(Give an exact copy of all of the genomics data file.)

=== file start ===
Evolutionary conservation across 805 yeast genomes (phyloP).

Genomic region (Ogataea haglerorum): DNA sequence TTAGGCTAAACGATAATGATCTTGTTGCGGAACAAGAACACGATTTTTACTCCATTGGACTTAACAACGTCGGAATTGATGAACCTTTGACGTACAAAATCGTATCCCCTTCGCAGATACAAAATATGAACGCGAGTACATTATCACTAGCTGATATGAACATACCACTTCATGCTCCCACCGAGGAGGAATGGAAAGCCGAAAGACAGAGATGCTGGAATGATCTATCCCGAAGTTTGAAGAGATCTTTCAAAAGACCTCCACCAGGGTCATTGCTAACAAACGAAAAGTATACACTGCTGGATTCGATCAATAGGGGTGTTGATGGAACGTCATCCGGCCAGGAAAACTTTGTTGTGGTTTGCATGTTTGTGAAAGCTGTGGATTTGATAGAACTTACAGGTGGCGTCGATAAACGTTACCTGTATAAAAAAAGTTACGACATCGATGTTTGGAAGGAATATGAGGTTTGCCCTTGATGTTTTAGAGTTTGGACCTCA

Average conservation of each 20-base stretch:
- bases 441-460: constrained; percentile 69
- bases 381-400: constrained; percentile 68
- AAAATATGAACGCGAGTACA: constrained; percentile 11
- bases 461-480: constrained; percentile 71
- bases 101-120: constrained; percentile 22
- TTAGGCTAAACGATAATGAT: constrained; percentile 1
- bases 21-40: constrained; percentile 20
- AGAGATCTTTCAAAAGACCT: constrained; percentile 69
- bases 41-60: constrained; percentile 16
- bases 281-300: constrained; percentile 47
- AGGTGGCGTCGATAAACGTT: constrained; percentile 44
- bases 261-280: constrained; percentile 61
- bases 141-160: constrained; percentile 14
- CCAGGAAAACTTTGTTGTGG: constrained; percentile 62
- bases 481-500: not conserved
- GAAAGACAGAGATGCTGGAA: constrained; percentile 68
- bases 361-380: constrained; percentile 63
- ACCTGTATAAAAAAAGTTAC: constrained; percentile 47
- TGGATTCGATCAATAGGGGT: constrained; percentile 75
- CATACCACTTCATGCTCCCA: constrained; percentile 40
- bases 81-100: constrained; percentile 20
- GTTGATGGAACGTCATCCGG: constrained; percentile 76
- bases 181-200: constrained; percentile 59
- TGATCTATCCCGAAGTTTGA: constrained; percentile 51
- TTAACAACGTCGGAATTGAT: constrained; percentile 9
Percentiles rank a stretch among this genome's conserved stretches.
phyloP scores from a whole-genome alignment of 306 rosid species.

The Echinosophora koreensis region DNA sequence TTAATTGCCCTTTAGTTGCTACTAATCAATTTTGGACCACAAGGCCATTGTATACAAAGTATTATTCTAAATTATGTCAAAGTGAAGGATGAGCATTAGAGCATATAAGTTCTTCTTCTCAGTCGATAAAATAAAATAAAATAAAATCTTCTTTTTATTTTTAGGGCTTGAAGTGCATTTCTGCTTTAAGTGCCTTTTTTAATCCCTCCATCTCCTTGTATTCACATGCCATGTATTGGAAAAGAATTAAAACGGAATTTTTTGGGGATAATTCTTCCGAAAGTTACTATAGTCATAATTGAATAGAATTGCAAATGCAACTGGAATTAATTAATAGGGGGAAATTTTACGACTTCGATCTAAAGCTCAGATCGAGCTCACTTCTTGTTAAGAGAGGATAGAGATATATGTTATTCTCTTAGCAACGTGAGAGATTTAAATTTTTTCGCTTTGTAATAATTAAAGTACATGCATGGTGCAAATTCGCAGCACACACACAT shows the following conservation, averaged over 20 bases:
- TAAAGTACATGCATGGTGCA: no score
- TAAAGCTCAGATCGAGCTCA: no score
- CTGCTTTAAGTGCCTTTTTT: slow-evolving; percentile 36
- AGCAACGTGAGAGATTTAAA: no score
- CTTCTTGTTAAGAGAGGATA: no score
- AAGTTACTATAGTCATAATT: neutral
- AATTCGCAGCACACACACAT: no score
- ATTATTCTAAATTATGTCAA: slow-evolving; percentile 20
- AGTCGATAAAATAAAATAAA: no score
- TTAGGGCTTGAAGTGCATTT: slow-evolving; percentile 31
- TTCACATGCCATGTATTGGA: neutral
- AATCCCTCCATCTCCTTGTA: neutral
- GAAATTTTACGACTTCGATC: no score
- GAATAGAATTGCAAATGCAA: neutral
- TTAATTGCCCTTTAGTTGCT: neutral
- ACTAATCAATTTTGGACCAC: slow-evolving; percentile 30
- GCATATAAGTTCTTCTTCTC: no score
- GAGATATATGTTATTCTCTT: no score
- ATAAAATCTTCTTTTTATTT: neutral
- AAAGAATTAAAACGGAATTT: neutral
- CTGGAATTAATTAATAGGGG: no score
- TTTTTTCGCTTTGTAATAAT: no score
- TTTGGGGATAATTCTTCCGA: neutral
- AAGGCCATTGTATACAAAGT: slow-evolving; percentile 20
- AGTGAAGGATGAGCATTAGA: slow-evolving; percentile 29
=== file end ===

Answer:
Evolutionary conservation across 805 yeast genomes (phyloP).

Genomic region (Ogataea haglerorum): DNA sequence TTAGGCTAAACGATAATGATCTTGTTGCGGAACAAGAACACGATTTTTACTCCATTGGACTTAACAACGTCGGAATTGATGAACCTTTGACGTACAAAATCGTATCCCCTTCGCAGATACAAAATATGAACGCGAGTACATTATCACTAGCTGATATGAACATACCACTTCATGCTCCCACCGAGGAGGAATGGAAAGCCGAAAGACAGAGATGCTGGAATGATCTATCCCGAAGTTTGAAGAGATCTTTCAAAAGACCTCCACCAGGGTCATTGCTAACAAACGAAAAGTATACACTGCTGGATTCGATCAATAGGGGTGTTGATGGAACGTCATCCGGCCAGGAAAACTTTGTTGTGGTTTGCATGTTTGTGAAAGCTGTGGATTTGATAGAACTTACAGGTGGCGTCGATAAACGTTACCTGTATAAAAAAAGTTACGACATCGATGTTTGGAAGGAATATGAGGTTTGCCCTTGATGTTTTAGAGTTTGGACCTCA

Average conservation of each 20-base stretch:
- bases 441-460: constrained; percentile 69
- bases 381-400: constrained; percentile 68
- AAAATATGAACGCGAGTACA: constrained; percentile 11
- bases 461-480: constrained; percentile 71
- bases 101-120: constrained; percentile 22
- TTAGGCTAAACGATAATGAT: constrained; percentile 1
- bases 21-40: constrained; percentile 20
- AGAGATCTTTCAAAAGACCT: constrained; percentile 69
- bases 41-60: constrained; percentile 16
- bases 281-300: constrained; percentile 47
- AGGTGGCGTCGATAAACGTT: constrained; percentile 44
- bases 261-280: constrained; percentile 61
- bases 141-160: constrained; percentile 14
- CCAGGAAAACTTTGTTGTGG: constrained; percentile 62
- bases 481-500: not conserved
- GAAAGACAGAGATGCTGGAA: constrained; percentile 68
- bases 361-380: constrained; percentile 63
- ACCTGTATAAAAAAAGTTAC: constrained; percentile 47
- TGGATTCGATCAATAGGGGT: constrained; percentile 75
- CATACCACTTCATGCTCCCA: constrained; percentile 40
- bases 81-100: constrained; percentile 20
- GTTGATGGAACGTCATCCGG: constrained; percentile 76
- bases 181-200: constrained; percentile 59
- TGATCTATCCCGAAGTTTGA: constrained; percentile 51
- TTAACAACGTCGGAATTGAT: constrained; percentile 9
Percentiles rank a stretch among this genome's conserved stretches.
phyloP scores from a whole-genome alignment of 306 rosid species.

The Echinosophora koreensis region DNA sequence TTAATTGCCCTTTAGTTGCTACTAATCAATTTTGGACCACAAGGCCATTGTATACAAAGTATTATTCTAAATTATGTCAAAGTGAAGGATGAGCATTAGAGCATATAAGTTCTTCTTCTCAGTCGATAAAATAAAATAAAATAAAATCTTCTTTTTATTTTTAGGGCTTGAAGTGCATTTCTGCTTTAAGTGCCTTTTTTAATCCCTCCATCTCCTTGTATTCACATGCCATGTATTGGAAAAGAATTAAAACGGAATTTTTTGGGGATAATTCTTCCGAAAGTTACTATAGTCATAATTGAATAGAATTGCAAATGCAACTGGAATTAATTAATAGGGGGAAATTTTACGACTTCGATCTAAAGCTCAGATCGAGCTCACTTCTTGTTAAGAGAGGATAGAGATATATGTTATTCTCTTAGCAACGTGAGAGATTTAAATTTTTTCGCTTTGTAATAATTAAAGTACATGCATGGTGCAAATTCGCAGCACACACACAT shows the following conservation, averaged over 20 bases:
- TAAAGTACATGCATGGTGCA: no score
- TAAAGCTCAGATCGAGCTCA: no score
- CTGCTTTAAGTGCCTTTTTT: slow-evolving; percentile 36
- AGCAACGTGAGAGATTTAAA: no score
- CTTCTTGTTAAGAGAGGATA: no score
- AAGTTACTATAGTCATAATT: neutral
- AATTCGCAGCACACACACAT: no score
- ATTATTCTAAATTATGTCAA: slow-evolving; percentile 20
- AGTCGATAAAATAAAATAAA: no score
- TTAGGGCTTGAAGTGCATTT: slow-evolving; percentile 31
- TTCACATGCCATGTATTGGA: neutral
- AATCCCTCCATCTCCTTGTA: neutral
- GAAATTTTACGACTTCGATC: no score
- GAATAGAATTGCAAATGCAA: neutral
- TTAATTGCCCTTTAGTTGCT: neutral
- ACTAATCAATTTTGGACCAC: slow-evolving; percentile 30
- GCATATAAGTTCTTCTTCTC: no score
- GAGATATATGTTATTCTCTT: no score
- ATAAAATCTTCTTTTTATTT: neutral
- AAAGAATTAAAACGGAATTT: neutral
- CTGGAATTAATTAATAGGGG: no score
- TTTTTTCGCTTTGTAATAAT: no score
- TTTGGGGATAATTCTTCCGA: neutral
- AAGGCCATTGTATACAAAGT: slow-evolving; percentile 20
- AGTGAAGGATGAGCATTAGA: slow-evolving; percentile 29